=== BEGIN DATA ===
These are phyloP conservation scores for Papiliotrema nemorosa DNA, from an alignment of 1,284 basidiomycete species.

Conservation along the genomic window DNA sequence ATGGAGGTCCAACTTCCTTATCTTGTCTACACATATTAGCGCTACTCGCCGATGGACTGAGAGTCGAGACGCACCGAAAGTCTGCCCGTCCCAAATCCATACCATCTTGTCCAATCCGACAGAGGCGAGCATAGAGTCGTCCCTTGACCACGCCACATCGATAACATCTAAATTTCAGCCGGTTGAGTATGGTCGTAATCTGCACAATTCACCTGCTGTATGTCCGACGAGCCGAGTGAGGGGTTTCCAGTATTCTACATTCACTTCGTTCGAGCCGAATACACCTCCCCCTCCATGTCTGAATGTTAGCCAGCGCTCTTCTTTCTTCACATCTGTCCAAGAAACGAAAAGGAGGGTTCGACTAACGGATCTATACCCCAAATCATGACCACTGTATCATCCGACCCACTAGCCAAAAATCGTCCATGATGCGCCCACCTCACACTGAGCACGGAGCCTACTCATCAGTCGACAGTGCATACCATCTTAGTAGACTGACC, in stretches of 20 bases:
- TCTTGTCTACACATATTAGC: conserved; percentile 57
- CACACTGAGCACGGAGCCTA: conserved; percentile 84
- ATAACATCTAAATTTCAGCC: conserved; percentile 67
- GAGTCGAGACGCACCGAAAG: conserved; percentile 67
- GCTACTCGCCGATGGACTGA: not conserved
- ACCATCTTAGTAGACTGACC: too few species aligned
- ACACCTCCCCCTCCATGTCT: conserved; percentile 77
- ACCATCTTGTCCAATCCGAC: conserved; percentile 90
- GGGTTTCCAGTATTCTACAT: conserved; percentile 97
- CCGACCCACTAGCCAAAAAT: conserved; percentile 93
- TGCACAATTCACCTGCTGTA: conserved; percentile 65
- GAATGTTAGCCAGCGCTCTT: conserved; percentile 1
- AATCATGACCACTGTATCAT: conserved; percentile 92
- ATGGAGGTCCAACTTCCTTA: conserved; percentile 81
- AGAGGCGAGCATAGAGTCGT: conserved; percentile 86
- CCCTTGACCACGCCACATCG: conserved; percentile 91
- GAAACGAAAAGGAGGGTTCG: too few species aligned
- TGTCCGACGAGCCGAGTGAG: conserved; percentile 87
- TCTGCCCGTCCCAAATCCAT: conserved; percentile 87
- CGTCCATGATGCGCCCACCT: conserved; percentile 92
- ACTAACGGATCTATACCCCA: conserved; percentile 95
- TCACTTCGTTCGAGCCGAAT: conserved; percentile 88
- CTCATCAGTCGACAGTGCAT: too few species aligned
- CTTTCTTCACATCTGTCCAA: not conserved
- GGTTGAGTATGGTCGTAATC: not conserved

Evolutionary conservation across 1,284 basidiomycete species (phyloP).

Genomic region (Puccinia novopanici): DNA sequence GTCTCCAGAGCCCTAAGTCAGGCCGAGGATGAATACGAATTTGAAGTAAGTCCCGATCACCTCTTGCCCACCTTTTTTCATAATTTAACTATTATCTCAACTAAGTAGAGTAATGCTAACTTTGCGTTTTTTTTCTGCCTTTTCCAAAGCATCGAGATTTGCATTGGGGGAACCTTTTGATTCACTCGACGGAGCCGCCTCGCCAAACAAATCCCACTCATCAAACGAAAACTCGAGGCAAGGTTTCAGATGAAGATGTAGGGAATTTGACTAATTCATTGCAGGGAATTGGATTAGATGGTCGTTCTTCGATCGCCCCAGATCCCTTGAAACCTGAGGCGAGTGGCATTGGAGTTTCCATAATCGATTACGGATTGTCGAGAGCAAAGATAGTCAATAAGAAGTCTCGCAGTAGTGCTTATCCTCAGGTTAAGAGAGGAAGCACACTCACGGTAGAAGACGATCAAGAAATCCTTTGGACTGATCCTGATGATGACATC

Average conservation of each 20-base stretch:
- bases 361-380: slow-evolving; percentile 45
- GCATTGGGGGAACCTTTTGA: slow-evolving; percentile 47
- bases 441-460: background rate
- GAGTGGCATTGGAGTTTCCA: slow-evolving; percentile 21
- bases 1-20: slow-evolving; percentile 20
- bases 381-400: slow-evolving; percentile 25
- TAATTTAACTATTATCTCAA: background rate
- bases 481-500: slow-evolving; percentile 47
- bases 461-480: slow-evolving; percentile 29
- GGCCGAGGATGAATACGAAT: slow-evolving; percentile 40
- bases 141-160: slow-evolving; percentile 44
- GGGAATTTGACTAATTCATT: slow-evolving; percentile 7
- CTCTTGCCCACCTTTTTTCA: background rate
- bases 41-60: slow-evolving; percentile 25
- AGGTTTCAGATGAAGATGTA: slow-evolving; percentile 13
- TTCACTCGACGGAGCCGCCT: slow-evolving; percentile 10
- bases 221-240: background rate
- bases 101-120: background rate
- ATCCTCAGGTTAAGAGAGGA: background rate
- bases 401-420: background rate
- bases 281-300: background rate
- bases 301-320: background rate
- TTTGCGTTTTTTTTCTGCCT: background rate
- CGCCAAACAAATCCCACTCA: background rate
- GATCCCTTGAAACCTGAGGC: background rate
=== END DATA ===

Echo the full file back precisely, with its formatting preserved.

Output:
These are phyloP conservation scores for Papiliotrema nemorosa DNA, from an alignment of 1,284 basidiomycete species.

Conservation along the genomic window DNA sequence ATGGAGGTCCAACTTCCTTATCTTGTCTACACATATTAGCGCTACTCGCCGATGGACTGAGAGTCGAGACGCACCGAAAGTCTGCCCGTCCCAAATCCATACCATCTTGTCCAATCCGACAGAGGCGAGCATAGAGTCGTCCCTTGACCACGCCACATCGATAACATCTAAATTTCAGCCGGTTGAGTATGGTCGTAATCTGCACAATTCACCTGCTGTATGTCCGACGAGCCGAGTGAGGGGTTTCCAGTATTCTACATTCACTTCGTTCGAGCCGAATACACCTCCCCCTCCATGTCTGAATGTTAGCCAGCGCTCTTCTTTCTTCACATCTGTCCAAGAAACGAAAAGGAGGGTTCGACTAACGGATCTATACCCCAAATCATGACCACTGTATCATCCGACCCACTAGCCAAAAATCGTCCATGATGCGCCCACCTCACACTGAGCACGGAGCCTACTCATCAGTCGACAGTGCATACCATCTTAGTAGACTGACC, in stretches of 20 bases:
- TCTTGTCTACACATATTAGC: conserved; percentile 57
- CACACTGAGCACGGAGCCTA: conserved; percentile 84
- ATAACATCTAAATTTCAGCC: conserved; percentile 67
- GAGTCGAGACGCACCGAAAG: conserved; percentile 67
- GCTACTCGCCGATGGACTGA: not conserved
- ACCATCTTAGTAGACTGACC: too few species aligned
- ACACCTCCCCCTCCATGTCT: conserved; percentile 77
- ACCATCTTGTCCAATCCGAC: conserved; percentile 90
- GGGTTTCCAGTATTCTACAT: conserved; percentile 97
- CCGACCCACTAGCCAAAAAT: conserved; percentile 93
- TGCACAATTCACCTGCTGTA: conserved; percentile 65
- GAATGTTAGCCAGCGCTCTT: conserved; percentile 1
- AATCATGACCACTGTATCAT: conserved; percentile 92
- ATGGAGGTCCAACTTCCTTA: conserved; percentile 81
- AGAGGCGAGCATAGAGTCGT: conserved; percentile 86
- CCCTTGACCACGCCACATCG: conserved; percentile 91
- GAAACGAAAAGGAGGGTTCG: too few species aligned
- TGTCCGACGAGCCGAGTGAG: conserved; percentile 87
- TCTGCCCGTCCCAAATCCAT: conserved; percentile 87
- CGTCCATGATGCGCCCACCT: conserved; percentile 92
- ACTAACGGATCTATACCCCA: conserved; percentile 95
- TCACTTCGTTCGAGCCGAAT: conserved; percentile 88
- CTCATCAGTCGACAGTGCAT: too few species aligned
- CTTTCTTCACATCTGTCCAA: not conserved
- GGTTGAGTATGGTCGTAATC: not conserved

Evolutionary conservation across 1,284 basidiomycete species (phyloP).

Genomic region (Puccinia novopanici): DNA sequence GTCTCCAGAGCCCTAAGTCAGGCCGAGGATGAATACGAATTTGAAGTAAGTCCCGATCACCTCTTGCCCACCTTTTTTCATAATTTAACTATTATCTCAACTAAGTAGAGTAATGCTAACTTTGCGTTTTTTTTCTGCCTTTTCCAAAGCATCGAGATTTGCATTGGGGGAACCTTTTGATTCACTCGACGGAGCCGCCTCGCCAAACAAATCCCACTCATCAAACGAAAACTCGAGGCAAGGTTTCAGATGAAGATGTAGGGAATTTGACTAATTCATTGCAGGGAATTGGATTAGATGGTCGTTCTTCGATCGCCCCAGATCCCTTGAAACCTGAGGCGAGTGGCATTGGAGTTTCCATAATCGATTACGGATTGTCGAGAGCAAAGATAGTCAATAAGAAGTCTCGCAGTAGTGCTTATCCTCAGGTTAAGAGAGGAAGCACACTCACGGTAGAAGACGATCAAGAAATCCTTTGGACTGATCCTGATGATGACATC

Average conservation of each 20-base stretch:
- bases 361-380: slow-evolving; percentile 45
- GCATTGGGGGAACCTTTTGA: slow-evolving; percentile 47
- bases 441-460: background rate
- GAGTGGCATTGGAGTTTCCA: slow-evolving; percentile 21
- bases 1-20: slow-evolving; percentile 20
- bases 381-400: slow-evolving; percentile 25
- TAATTTAACTATTATCTCAA: background rate
- bases 481-500: slow-evolving; percentile 47
- bases 461-480: slow-evolving; percentile 29
- GGCCGAGGATGAATACGAAT: slow-evolving; percentile 40
- bases 141-160: slow-evolving; percentile 44
- GGGAATTTGACTAATTCATT: slow-evolving; percentile 7
- CTCTTGCCCACCTTTTTTCA: background rate
- bases 41-60: slow-evolving; percentile 25
- AGGTTTCAGATGAAGATGTA: slow-evolving; percentile 13
- TTCACTCGACGGAGCCGCCT: slow-evolving; percentile 10
- bases 221-240: background rate
- bases 101-120: background rate
- ATCCTCAGGTTAAGAGAGGA: background rate
- bases 401-420: background rate
- bases 281-300: background rate
- bases 301-320: background rate
- TTTGCGTTTTTTTTCTGCCT: background rate
- CGCCAAACAAATCCCACTCA: background rate
- GATCCCTTGAAACCTGAGGC: background rate